Jevon aged in detention for almost two years, waiting to be tried in adult court. During these months, he and I shared poems, recommended books, and inspired one another's writing. I watched his withdrawn and inaccessible inner self begin to crack open through his words. I encouraged him to write a letter to the editor of the local newspaper so he could speak for himself rather than be the subject of someone else's critique. He accepted the challenge and wrote an articulate letter in which he apologized to the community and to the family of the woman he killed. In about two weeks, Jevon's letter was published. Upon seeing his words in print, Jevon was both shocked and thrilled. His words could get out, even though he couldn't.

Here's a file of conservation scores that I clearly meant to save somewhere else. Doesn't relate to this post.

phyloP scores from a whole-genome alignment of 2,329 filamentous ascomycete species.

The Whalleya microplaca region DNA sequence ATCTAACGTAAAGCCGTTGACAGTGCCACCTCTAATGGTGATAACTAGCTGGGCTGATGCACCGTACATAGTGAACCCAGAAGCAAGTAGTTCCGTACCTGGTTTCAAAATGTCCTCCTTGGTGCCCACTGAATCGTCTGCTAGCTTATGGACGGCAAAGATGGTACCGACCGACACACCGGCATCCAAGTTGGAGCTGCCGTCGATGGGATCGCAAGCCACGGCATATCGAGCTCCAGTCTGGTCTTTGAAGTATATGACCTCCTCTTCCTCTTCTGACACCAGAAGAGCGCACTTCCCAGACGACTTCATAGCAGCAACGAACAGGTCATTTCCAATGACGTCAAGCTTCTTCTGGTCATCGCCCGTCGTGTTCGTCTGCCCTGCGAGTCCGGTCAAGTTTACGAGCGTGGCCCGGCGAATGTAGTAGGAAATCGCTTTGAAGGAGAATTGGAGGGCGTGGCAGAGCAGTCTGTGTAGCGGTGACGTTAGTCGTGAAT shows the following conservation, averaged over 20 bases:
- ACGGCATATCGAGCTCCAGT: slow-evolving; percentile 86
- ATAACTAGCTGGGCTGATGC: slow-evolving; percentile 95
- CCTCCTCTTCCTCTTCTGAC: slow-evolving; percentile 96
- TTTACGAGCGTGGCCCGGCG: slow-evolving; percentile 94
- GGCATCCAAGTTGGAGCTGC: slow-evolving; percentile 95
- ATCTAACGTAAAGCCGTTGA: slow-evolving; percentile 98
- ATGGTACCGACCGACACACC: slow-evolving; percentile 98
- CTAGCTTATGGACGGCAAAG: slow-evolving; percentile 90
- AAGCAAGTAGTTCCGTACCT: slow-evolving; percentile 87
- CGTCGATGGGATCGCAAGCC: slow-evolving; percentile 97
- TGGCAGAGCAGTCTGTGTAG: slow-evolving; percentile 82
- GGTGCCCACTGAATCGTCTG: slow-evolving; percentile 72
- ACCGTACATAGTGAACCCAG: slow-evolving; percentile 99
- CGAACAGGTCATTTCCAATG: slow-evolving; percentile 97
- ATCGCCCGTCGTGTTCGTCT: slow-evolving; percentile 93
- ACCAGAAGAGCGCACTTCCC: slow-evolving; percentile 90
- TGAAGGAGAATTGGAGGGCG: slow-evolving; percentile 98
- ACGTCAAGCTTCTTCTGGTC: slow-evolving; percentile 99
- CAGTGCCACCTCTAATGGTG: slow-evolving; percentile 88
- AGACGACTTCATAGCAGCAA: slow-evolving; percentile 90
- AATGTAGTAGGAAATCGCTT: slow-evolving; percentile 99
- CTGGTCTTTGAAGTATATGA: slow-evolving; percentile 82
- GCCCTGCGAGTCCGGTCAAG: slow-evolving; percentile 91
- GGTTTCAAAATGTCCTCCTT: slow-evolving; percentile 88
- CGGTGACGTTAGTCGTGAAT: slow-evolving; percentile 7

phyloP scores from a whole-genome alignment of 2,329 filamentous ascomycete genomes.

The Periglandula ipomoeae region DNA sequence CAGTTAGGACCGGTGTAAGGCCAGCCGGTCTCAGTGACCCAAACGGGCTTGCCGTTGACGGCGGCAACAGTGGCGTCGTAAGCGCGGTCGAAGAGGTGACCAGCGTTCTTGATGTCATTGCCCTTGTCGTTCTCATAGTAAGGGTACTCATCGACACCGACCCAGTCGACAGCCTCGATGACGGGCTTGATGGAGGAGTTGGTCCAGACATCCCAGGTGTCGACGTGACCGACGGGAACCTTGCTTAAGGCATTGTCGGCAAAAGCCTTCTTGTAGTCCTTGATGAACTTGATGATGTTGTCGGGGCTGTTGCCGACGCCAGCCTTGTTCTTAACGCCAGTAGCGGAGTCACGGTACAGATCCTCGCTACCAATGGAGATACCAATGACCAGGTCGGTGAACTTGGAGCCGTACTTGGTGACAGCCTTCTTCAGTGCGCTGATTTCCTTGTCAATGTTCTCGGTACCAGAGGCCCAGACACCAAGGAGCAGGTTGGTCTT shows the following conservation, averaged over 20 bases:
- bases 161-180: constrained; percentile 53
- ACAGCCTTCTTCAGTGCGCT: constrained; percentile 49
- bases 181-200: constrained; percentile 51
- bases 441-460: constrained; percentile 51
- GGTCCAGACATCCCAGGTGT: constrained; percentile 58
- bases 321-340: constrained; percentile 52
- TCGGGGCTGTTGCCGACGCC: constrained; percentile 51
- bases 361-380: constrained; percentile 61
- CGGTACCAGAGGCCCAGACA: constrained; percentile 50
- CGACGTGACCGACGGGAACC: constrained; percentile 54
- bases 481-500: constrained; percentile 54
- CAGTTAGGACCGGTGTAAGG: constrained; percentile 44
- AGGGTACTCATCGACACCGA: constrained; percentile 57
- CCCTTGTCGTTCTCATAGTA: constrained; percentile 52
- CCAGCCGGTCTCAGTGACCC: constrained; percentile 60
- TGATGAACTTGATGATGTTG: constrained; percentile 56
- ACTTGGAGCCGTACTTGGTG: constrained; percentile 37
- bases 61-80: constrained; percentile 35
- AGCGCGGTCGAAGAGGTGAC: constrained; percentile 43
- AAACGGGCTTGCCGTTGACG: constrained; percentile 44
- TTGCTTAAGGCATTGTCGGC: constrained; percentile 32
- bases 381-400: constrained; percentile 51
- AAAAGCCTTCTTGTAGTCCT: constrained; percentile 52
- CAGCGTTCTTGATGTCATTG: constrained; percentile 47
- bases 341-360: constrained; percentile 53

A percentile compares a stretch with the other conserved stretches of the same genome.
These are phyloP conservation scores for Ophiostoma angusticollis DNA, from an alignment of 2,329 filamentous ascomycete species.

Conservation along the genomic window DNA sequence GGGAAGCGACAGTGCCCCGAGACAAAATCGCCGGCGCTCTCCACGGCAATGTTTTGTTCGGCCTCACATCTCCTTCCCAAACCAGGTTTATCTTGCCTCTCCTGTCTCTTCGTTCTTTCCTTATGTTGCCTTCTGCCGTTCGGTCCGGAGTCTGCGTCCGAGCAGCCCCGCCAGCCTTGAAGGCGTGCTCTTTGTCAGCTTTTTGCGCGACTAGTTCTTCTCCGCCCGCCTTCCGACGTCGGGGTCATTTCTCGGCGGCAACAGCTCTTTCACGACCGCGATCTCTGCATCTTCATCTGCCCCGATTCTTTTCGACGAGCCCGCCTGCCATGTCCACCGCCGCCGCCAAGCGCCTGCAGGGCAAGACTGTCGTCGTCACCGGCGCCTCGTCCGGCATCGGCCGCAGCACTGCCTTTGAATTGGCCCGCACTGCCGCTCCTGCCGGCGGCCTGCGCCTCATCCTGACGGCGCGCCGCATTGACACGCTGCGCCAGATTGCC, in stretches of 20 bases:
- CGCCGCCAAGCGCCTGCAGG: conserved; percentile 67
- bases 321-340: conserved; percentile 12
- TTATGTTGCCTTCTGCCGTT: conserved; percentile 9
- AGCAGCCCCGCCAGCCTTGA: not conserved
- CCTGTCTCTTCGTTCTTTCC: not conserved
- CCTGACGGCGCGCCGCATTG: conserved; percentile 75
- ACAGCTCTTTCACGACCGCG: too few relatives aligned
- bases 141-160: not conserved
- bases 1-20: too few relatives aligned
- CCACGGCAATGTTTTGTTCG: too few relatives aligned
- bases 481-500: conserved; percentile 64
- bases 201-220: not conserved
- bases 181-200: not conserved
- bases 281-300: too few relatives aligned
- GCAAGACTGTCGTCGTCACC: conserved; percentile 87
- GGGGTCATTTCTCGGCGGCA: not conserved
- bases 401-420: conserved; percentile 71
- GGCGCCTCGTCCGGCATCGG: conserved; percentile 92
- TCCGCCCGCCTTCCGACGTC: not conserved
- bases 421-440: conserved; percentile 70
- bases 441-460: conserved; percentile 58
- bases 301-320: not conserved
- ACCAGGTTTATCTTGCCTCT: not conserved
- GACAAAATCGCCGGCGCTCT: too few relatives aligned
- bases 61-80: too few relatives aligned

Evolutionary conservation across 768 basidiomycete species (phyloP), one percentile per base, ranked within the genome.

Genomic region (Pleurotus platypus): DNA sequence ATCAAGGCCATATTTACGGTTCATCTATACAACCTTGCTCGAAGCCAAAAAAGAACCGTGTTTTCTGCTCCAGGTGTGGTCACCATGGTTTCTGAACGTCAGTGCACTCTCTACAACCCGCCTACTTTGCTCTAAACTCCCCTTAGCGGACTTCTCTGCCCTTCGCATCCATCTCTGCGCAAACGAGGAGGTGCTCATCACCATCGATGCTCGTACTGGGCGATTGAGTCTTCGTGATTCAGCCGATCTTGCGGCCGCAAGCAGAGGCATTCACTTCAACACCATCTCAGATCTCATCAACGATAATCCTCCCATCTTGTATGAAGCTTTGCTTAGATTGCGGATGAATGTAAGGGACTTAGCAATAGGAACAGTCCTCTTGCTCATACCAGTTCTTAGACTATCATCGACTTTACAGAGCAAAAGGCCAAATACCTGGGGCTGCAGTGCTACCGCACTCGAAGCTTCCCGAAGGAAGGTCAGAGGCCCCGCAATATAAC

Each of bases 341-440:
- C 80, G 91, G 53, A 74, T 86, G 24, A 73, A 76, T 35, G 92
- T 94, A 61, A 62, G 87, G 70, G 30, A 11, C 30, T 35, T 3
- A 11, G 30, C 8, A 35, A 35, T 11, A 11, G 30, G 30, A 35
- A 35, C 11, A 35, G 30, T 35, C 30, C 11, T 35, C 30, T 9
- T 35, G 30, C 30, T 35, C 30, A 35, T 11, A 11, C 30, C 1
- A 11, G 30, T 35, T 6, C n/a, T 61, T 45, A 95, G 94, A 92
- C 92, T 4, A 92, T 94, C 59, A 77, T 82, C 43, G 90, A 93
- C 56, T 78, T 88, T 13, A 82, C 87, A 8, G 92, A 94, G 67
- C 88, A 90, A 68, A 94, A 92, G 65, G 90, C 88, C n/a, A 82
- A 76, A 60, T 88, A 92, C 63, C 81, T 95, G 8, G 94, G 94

Jevon's time at the detention center was nearing its end. The case received a great deal of media coverage in the days preceding his trial. As I read the various newspaper articles, I was reminded of the horrific nature of his crime. I tried to digest the newspaper's account of the murder with an objective eye. I was overcome with grief and anger for the woman and her family. At the same time, I reluctantly read the statements of the judge who sentenced Jevon to life in prison: "Apparently there was something building up in him. For reasons we don't know, he deteriorated into an animal, an animal stalking his victims on the street." For days, maybe weeks I tried to reconcile the stories of the murder with the young man writing poetry in my classroom. I wanted it to be as clear and simple as it seemed for that judge, but there was too much unexamined gray area to make picking a side possible. It appeared so easy to dismiss Jevon "for reasons we don't know" and make him less than human so we could all feel better. It was as if the judge was saying, "Don't be scared. This boy is an animal and animals belong in cages. He is not like us." The truth was that he was like us. I talked to him. I read his thoughts. I watched him grapple with all of the "reasons we don't know" and try to make sense of them, try to understand and redeem himself. He was more like us, more human than this judge and all of society was willing to see or admit.